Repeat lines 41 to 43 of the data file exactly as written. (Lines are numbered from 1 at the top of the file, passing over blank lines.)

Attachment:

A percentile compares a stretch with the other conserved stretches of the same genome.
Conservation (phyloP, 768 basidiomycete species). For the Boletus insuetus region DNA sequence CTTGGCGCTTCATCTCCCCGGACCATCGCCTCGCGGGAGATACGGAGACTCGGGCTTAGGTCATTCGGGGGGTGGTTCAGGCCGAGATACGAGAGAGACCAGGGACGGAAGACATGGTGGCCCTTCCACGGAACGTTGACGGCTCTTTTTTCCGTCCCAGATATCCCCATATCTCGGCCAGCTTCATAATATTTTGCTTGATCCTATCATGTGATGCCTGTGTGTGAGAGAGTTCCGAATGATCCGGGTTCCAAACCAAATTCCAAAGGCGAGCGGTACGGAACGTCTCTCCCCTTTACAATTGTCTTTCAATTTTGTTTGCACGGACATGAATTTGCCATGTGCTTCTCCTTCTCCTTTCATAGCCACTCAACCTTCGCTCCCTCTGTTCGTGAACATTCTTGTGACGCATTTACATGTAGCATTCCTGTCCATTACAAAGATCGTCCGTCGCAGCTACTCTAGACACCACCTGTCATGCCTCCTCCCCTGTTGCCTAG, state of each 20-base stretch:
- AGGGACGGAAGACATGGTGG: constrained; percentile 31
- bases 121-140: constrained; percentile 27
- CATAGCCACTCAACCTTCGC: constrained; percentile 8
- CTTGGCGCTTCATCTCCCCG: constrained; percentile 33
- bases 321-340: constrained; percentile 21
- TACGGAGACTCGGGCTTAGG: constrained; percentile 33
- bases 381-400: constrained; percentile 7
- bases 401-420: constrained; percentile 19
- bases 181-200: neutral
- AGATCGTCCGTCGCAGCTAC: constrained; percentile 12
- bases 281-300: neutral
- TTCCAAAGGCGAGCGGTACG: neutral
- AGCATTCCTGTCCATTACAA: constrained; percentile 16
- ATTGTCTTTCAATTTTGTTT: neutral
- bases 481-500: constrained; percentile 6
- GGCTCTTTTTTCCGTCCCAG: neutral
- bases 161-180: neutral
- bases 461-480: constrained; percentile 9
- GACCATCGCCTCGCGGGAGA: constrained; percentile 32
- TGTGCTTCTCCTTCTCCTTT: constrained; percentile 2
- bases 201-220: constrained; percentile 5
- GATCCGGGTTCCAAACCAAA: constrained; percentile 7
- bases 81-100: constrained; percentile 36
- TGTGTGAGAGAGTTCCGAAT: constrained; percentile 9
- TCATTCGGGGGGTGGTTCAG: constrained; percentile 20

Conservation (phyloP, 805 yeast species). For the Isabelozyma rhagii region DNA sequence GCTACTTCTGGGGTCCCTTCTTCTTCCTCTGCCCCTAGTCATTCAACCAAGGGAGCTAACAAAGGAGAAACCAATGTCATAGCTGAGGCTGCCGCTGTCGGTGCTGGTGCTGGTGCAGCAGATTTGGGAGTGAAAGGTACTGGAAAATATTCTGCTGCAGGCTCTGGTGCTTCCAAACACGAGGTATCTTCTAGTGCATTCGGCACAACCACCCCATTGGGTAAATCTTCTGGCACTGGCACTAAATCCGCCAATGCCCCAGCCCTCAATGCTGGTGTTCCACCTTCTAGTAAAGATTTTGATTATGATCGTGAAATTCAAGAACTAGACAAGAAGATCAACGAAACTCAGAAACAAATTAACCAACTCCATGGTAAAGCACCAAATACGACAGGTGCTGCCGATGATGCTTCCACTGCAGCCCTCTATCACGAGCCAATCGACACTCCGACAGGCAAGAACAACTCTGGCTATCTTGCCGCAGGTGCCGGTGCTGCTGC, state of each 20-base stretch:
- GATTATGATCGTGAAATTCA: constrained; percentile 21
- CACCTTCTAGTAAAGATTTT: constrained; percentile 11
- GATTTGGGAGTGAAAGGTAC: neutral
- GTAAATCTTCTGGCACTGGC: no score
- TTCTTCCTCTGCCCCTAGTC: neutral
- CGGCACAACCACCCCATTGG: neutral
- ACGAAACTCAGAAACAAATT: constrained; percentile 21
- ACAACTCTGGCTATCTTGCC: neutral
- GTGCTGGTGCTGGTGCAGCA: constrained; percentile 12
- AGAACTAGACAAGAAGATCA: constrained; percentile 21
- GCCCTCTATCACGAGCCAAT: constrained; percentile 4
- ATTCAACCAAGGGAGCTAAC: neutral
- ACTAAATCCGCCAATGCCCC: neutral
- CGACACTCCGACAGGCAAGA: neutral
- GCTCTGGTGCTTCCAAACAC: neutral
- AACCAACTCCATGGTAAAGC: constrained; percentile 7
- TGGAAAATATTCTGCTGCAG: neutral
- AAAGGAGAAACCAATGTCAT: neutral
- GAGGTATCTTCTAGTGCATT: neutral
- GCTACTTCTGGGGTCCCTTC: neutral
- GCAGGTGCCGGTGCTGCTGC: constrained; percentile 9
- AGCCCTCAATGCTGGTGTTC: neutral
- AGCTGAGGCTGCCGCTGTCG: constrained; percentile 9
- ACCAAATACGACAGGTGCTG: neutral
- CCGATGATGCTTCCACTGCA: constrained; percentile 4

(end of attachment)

- ACTAAATCCGCCAATGCCCC: neutral
- CGACACTCCGACAGGCAAGA: neutral
- GCTCTGGTGCTTCCAAACAC: neutral